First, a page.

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公司破产比政府救市更好  

2008-10-01 11:10:13|  分类: 默认分类 |  标签: |举报 |字号 订阅

  下载LOFTER 我的照片书  |

昨天,我预测道琼斯股票要回升,果然如此,道指数涨485点,回升5%左右。

 

那么,是不是美国并不需要7000亿美元救市?

 

哈佛大学经济学家认为该破产的就应该破产,破产比救市更有效,破产才是应对当前危机的正确方案。

 

http://www.cnn.com/2008/POLITICS/09/29/miron.bailout/index.html?iref=mpstoryview

 

Commentary: Bankruptcy, not bailout, is the right answer

公司破产比政府救市更好 - yuanxiaomingblog - 袁晓明的博客
公司破产比政府救市更好 - yuanxiaomingblog - 袁晓明的博客
公司破产比政府救市更好 - yuanxiaomingblog - 袁晓明的博客
By Jeffrey A. Miron
Special to CNN
公司破产比政府救市更好 - yuanxiaomingblog - 袁晓明的博客
公司破产比政府救市更好 - yuanxiaomingblog - 袁晓明的博客 公司破产比政府救市更好 - yuanxiaomingblog - 袁晓明的博客
公司破产比政府救市更好 - yuanxiaomingblog - 袁晓明的博客 公司破产比政府救市更好 - yuanxiaomingblog - 袁晓明的博客

Editor's note: Jeffrey A. Miron is seniorlecturer in economics at Harvard University. A Libertarian, he wasone of 166 academic economists who signed a letter to congressionalleaders last week opposing the government bailout plan.

公司破产比政府救市更好 - yuanxiaomingblog - 袁晓明的博客

Economist Jeffrey Miron saysthe bailout plan presented to Congress was the wrong solution tothe crisis

公司破产比政府救市更好 - yuanxiaomingblog - 袁晓明的博客

CAMBRIDGE, Massachusetts (CNN) -- Congress has balked atthe Bush administration's proposed $700 billion bailout of WallStreet. Under this plan, the Treasury would have bought the"troubled assets" of financial institutions in an attempt to avoideconomic meltdown.

This bailout was a terrible idea. Here's why.

The current mess would never have occurred in the absence ofill-conceived federal policies. The federal government charteredFannie Mae in 1938 and Freddie Mac in 1970; these two mortgagelending institutions are at the center of the crisis. Thegovernment implicitly promised these institutions that it wouldmake good on their debts, so Fannie and Freddie took on hugeamounts of excessive risk.

Worse, beginning in 1977 and even more in the 1990s and theearly part of this century, Congress pushed mortgage lenders andFannie/Freddie to expand subprime lending. The industry was happyto oblige, given the implicit promise of federal backing, andsubprime lending soared.

This subprime lending was more than a minor relaxation ofexisting credit guidelines. This lending was a wholesaleabandonment of reasonable lending practices in which borrowers withpoor credit characteristics got mortgages they were ill-equipped tohandle.

Once housing prices declined and economic conditions worsened,defaults and delinquencies soared, leaving the industry holdinglarge amounts of severely depreciated mortgage assets.

 

The fact that government bears such a huge responsibility forthe current mess means any response should eliminate the conditionsthat created this situation in the first place, not attempt to fixbad government with more government.

The obvious alternative to a bailout is letting troubledfinancial institutions declare bankruptcy. Bankruptcy means thatshareholders typically get wiped out and the creditors own thecompany.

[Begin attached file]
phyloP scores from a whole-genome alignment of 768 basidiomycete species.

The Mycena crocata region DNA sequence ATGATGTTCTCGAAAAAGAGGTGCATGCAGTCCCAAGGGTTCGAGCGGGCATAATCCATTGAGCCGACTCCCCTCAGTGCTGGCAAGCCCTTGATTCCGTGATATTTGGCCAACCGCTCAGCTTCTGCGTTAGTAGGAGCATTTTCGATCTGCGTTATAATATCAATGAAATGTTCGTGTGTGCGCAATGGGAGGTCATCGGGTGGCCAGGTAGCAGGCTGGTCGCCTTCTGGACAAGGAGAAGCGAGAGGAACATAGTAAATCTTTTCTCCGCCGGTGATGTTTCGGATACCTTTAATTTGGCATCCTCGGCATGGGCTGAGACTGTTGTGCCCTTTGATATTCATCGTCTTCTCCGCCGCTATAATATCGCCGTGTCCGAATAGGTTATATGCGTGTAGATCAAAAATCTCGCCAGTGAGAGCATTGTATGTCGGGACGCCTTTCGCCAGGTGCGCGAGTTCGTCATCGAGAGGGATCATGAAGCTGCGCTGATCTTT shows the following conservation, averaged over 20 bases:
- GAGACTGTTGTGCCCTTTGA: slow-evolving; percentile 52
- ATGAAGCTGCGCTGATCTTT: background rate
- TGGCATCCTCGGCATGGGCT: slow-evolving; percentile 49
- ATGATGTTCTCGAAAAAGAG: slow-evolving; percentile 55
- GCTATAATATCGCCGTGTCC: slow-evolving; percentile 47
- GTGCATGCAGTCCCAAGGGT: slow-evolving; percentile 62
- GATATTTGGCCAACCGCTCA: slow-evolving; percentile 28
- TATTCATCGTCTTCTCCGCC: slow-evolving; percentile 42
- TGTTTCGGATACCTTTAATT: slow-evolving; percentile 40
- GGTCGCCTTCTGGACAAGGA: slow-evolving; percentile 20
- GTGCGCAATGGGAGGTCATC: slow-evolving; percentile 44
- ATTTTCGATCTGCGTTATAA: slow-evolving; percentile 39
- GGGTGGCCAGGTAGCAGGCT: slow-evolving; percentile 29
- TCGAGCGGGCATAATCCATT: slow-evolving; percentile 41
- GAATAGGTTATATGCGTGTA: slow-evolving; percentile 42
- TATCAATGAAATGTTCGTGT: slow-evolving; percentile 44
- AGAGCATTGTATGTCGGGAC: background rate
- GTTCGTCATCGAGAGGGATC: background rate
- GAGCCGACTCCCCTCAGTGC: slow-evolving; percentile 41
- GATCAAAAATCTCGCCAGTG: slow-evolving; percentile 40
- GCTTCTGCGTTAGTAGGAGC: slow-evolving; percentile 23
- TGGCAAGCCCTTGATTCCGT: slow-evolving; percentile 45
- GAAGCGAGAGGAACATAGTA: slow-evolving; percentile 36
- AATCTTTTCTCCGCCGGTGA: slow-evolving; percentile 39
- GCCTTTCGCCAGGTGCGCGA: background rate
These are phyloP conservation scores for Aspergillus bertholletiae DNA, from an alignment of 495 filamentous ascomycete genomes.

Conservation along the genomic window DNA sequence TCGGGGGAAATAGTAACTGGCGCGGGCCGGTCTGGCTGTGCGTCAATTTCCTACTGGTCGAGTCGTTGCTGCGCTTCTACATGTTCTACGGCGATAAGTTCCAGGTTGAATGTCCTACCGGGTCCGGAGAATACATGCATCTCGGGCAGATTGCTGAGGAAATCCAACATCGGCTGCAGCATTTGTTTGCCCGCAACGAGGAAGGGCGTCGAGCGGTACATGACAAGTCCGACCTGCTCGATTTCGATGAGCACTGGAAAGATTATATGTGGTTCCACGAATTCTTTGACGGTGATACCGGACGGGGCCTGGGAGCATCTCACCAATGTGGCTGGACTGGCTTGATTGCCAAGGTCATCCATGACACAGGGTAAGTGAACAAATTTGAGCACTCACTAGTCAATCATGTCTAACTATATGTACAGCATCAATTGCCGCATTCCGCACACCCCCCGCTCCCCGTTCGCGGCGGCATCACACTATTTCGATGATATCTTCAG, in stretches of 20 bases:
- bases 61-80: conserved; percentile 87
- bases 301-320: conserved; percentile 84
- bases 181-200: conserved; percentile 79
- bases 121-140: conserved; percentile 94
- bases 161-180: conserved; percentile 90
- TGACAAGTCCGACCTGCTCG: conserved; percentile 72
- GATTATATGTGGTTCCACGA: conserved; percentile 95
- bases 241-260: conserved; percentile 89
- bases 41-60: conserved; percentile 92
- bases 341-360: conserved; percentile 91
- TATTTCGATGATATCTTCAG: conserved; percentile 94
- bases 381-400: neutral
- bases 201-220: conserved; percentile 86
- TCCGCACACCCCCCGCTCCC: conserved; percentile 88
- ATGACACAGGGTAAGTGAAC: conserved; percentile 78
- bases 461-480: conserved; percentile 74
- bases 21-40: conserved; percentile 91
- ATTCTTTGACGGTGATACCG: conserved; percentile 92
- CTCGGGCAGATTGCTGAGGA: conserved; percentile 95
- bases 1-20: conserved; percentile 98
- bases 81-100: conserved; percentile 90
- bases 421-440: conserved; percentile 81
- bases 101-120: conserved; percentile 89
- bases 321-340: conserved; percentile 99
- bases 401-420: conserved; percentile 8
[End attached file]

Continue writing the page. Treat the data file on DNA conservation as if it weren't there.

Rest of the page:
Bankruptcy does not mean the company disappears; it is justowned by someone new (as has occurred with several airlines).Bankruptcy punishes those who took excessive risks while preservingthose aspects of a businesses that remain profitable.

In contrast, a bailout transfers enormous wealth from taxpayersto those who knowingly engaged in risky subprime lending. Thus, thebailout encourages companies to take large, imprudent risks andcount on getting bailed out by government. This "moral hazard"generates enormous distortions in an economy's allocation of itsfinancial resources.

Thoughtful advocates of the bailout might concede thisperspective, but they argue that a bailout is necessary to preventeconomic collapse. According to this view, lenders are not makingloans, even for worthy projects, because they cannot get capital.This view has a grain of truth; if the bailout does not occur, morebankruptcies are possible and credit conditions may worsen for atime.

Talk of Armageddon, however, is ridiculous scare-mongering. Iffinancial institutions cannot make productive loans, a profitopportunity exists for someone else. This might not happeninstantly, but it will happen.

Further, the current credit freeze is likely due to WallStreet's hope of a bailout; bankers will not sell their lousyassets for 20 cents on the dollar if the government might pay 30,50, or 80 cents.

The costs of the bailout, moreover, are almost certainly beingunderstated. The administration's claim is that many mortgageassets are merely illiquid, not truly worthless, implying taxpayerswill recoup much of their $700 billion.

If these assets are worth something, however, private partiesshould want to buy them, and they would do so if the owners wouldaccept fair market value. Far more likely is that current ownershave brushed under the rug how little their assets are worth.

The bailout has more problems. The final legislation willprobably include numerous side conditions and special dealings thatreward Washington lobbyists and their clients.

Anticipation of the bailout will engender strategic behavior byWall Street institutions as they shuffle their assets and positiontheir balance sheets to maximize their take. The bailout will openthe door to further federal meddling in financial markets.

So what should the government do? Eliminate those policies thatgenerated the current mess. This means, at a general level,abandoning the goal of home ownership independent of ability topay. This means, in particular, getting rid of Fannie Mae andFreddie Mac, along with policies like the Community ReinvestmentAct that pressure banks into subprime lending.

The right view of the financial mess is that an enormousfraction of subprime lending should never have occurred in thefirst place. Someone has to pay for that. That someone should notbe, and does not need to be, the U.S. taxpayer.

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